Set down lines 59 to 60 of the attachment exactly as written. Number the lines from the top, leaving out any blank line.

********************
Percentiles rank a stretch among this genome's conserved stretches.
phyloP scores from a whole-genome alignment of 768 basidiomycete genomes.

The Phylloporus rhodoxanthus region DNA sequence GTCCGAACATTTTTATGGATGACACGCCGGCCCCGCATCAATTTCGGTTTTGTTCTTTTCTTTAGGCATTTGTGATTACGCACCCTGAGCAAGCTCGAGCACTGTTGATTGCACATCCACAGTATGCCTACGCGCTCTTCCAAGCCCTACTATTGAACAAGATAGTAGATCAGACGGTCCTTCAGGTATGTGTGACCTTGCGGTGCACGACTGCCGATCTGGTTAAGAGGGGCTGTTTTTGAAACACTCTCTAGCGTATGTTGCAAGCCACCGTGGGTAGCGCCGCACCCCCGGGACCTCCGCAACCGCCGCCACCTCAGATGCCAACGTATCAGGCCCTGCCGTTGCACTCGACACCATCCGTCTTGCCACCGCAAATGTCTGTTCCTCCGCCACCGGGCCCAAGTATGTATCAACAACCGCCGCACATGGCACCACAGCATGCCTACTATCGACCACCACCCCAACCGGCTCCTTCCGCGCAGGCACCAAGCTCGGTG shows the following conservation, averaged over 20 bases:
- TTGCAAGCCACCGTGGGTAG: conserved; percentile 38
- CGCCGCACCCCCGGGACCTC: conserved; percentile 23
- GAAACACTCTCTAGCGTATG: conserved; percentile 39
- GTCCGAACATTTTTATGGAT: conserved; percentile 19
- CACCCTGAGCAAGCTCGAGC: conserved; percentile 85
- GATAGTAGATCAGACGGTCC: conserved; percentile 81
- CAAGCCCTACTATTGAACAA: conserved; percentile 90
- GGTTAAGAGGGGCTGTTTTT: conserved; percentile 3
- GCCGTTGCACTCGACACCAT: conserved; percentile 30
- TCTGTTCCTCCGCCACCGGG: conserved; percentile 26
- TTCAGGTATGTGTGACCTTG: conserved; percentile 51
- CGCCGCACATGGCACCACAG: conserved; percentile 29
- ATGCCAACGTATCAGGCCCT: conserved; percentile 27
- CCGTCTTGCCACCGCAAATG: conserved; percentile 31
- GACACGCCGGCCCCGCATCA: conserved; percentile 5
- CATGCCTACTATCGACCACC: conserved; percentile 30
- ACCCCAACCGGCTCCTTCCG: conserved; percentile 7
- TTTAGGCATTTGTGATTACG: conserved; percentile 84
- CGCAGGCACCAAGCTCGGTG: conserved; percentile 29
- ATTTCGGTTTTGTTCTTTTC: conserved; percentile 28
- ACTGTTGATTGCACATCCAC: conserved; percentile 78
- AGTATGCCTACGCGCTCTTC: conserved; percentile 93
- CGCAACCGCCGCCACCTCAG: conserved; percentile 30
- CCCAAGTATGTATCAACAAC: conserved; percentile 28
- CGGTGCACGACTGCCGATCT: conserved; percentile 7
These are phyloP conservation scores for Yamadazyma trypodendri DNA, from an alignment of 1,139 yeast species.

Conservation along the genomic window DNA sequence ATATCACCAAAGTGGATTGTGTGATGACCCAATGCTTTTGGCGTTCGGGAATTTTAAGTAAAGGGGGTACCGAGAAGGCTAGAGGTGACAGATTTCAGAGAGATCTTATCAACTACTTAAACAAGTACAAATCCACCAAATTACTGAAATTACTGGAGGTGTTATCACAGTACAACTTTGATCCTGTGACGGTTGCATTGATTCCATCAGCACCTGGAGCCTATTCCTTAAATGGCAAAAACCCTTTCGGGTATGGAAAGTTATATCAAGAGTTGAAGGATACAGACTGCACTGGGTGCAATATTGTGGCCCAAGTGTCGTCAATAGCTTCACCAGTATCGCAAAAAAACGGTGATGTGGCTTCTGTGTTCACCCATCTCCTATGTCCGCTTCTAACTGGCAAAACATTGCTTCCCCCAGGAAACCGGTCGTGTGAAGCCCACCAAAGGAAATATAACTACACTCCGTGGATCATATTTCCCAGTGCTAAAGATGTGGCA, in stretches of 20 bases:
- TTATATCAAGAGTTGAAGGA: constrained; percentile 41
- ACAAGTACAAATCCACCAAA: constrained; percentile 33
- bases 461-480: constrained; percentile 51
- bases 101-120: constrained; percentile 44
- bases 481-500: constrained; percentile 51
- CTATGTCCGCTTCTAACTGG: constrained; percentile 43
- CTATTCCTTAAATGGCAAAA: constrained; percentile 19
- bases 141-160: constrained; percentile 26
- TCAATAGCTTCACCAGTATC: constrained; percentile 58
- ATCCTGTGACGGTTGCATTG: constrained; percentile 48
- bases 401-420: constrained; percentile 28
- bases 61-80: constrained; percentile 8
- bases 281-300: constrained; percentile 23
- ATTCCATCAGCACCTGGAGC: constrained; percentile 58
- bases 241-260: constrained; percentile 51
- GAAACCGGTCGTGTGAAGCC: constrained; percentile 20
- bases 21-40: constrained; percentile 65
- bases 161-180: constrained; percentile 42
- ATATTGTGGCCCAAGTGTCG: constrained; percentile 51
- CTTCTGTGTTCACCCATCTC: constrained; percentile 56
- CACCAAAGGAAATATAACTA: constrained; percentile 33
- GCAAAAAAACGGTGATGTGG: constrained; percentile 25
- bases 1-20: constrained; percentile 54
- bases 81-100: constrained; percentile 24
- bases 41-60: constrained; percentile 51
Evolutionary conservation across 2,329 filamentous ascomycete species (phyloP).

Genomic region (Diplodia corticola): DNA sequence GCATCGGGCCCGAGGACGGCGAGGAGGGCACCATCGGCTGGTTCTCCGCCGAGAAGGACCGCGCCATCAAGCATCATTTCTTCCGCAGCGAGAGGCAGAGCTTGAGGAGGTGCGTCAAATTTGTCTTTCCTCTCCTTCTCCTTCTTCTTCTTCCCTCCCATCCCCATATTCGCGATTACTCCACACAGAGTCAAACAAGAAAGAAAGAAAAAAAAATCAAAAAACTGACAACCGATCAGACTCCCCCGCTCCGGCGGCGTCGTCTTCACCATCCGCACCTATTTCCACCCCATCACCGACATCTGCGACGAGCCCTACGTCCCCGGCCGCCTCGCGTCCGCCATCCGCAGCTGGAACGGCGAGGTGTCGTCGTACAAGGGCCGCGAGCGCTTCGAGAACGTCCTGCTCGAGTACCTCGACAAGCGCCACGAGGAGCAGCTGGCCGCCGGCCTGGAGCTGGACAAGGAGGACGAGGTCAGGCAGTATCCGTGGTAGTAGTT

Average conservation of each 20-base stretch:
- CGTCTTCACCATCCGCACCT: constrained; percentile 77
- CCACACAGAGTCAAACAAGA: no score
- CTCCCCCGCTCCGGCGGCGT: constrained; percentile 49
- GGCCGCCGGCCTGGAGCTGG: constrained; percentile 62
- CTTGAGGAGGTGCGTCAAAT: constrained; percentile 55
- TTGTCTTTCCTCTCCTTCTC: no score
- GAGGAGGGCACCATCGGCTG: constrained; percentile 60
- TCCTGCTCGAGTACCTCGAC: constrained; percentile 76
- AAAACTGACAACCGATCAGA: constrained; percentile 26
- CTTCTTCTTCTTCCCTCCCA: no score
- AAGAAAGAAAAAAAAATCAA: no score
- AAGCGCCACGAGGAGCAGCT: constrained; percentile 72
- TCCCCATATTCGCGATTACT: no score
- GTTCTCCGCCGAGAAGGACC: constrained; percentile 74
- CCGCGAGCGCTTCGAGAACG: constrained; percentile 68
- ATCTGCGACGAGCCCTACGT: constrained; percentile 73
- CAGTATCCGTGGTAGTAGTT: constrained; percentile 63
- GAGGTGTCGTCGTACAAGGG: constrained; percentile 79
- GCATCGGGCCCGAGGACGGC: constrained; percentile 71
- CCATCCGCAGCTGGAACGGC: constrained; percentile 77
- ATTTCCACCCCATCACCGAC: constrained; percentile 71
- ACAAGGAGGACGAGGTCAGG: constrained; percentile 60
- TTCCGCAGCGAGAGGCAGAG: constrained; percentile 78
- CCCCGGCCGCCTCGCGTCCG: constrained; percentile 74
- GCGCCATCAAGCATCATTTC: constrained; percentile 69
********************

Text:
- CGTCTTCACCATCCGCACCT: constrained; percentile 77
- CCACACAGAGTCAAACAAGA: no score